One must be astonished that America has not yet produced one good poet, one able mathematician, on man of genius in a single art or a single science.

Needless to say, some in America would take exception.

Part 2: American Reaction >> 

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Web Resources Print Resources
  • Buffon, Georges Louis LeClerc, Comte de. 1749-1788. Histoire naturelle, générale et particulière. Paris: Imprimeries royale.
  • Gould, Stephen Jay. 2000. "Inventing Natural History in Style: Bufon's Style and Substance." pp. 75-90. In: The Lying Stones of Marrakech: Penultimate Reflections in Natural History. New York: Harmony Books.
  • Mayr, E. 1982. The Growth of Biological Thought: Diversity, Evolution, and Inheritance.   Cambridge & London: Harvard University Press.
  • Roger, J. 1997. Buffon: a Life in Natural History. Translated by S. Lucille. Edited by L.P. Williams. Ithaca: Cornell University Press. Originally published as Buffon, un philosophe au Jardin du Roi. 1989. Librairie Artheme Fayard.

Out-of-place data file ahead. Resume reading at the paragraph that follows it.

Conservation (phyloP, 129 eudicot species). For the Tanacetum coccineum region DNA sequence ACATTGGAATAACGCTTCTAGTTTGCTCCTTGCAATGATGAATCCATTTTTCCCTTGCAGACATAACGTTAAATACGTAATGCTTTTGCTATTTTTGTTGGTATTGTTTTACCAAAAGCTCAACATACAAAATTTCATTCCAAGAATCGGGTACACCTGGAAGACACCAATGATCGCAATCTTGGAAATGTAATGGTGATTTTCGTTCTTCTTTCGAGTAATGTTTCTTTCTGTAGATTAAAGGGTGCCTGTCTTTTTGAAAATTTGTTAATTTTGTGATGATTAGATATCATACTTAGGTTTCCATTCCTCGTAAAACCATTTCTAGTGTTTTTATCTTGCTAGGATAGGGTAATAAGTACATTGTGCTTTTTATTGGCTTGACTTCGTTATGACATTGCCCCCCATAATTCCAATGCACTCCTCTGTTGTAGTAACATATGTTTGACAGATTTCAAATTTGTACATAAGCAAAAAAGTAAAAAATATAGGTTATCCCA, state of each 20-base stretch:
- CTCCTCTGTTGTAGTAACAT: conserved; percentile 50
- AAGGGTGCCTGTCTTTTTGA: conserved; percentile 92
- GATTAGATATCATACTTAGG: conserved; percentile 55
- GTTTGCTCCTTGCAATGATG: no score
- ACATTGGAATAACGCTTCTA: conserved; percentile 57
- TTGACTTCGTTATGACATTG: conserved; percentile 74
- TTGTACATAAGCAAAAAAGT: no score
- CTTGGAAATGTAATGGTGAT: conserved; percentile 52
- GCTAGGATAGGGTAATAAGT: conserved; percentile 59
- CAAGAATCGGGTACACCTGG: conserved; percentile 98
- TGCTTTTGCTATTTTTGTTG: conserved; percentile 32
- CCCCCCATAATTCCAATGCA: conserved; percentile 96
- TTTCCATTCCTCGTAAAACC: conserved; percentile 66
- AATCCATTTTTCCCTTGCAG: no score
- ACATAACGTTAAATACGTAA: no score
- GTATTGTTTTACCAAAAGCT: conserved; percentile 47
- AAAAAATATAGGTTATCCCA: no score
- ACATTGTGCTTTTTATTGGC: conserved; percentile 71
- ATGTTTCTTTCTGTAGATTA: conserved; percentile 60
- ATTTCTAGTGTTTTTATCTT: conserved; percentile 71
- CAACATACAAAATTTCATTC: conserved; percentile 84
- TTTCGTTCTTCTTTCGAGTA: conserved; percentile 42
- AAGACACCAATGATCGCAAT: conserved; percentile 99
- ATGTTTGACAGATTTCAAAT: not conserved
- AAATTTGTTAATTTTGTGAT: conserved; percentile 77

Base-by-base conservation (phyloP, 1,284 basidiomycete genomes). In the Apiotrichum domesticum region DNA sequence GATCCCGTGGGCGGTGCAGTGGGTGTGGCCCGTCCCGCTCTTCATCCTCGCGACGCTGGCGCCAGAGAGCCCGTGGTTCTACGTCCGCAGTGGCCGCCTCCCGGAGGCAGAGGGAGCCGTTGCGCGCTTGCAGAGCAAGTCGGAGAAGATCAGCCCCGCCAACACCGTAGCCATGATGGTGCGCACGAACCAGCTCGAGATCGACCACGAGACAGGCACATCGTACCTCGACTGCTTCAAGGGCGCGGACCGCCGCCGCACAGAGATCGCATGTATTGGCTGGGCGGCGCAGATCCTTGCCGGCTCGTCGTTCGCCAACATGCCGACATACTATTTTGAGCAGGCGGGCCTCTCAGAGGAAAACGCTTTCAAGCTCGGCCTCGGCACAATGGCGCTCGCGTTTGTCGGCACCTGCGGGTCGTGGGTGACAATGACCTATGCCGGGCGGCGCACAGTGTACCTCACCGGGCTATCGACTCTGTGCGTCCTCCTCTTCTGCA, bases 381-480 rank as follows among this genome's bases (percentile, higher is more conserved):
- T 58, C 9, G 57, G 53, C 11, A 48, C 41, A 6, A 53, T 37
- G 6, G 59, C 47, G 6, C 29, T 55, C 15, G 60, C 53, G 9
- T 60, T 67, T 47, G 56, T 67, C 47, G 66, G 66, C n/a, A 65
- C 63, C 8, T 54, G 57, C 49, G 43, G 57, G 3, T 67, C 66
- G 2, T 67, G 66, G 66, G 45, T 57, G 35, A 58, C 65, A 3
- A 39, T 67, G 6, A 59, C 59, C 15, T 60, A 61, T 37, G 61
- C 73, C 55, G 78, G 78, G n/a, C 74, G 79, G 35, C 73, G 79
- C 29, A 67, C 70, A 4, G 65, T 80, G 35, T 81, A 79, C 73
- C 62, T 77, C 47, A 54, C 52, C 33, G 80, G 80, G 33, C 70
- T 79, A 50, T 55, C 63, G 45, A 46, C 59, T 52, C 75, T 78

• Semonin, P. 2002. American Monster: How the nation's first prehistoric creature became a symbol of national identity. New York & London: New York University Press.
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Footnotes

1) The disagreements between Linnaeus and Buffon constituted one of the great scientific rivalries of the 18 th century. Carl Linnaeus (1707-1778) formulated a system of classification that serves as the basis of modern taxonomy. His system was based on determining the essential and unique character of the genus; concerns about the differences among species within a genus and genera within higher taxa were secondary. Linneaus's logical and orderly system functioned well and facilitated the great cataloging of nature that characterized much of 18 th and early 19 th century biology. However, this emphasis on classification and naming led to the eclipse of virtually all other aspects of natural history.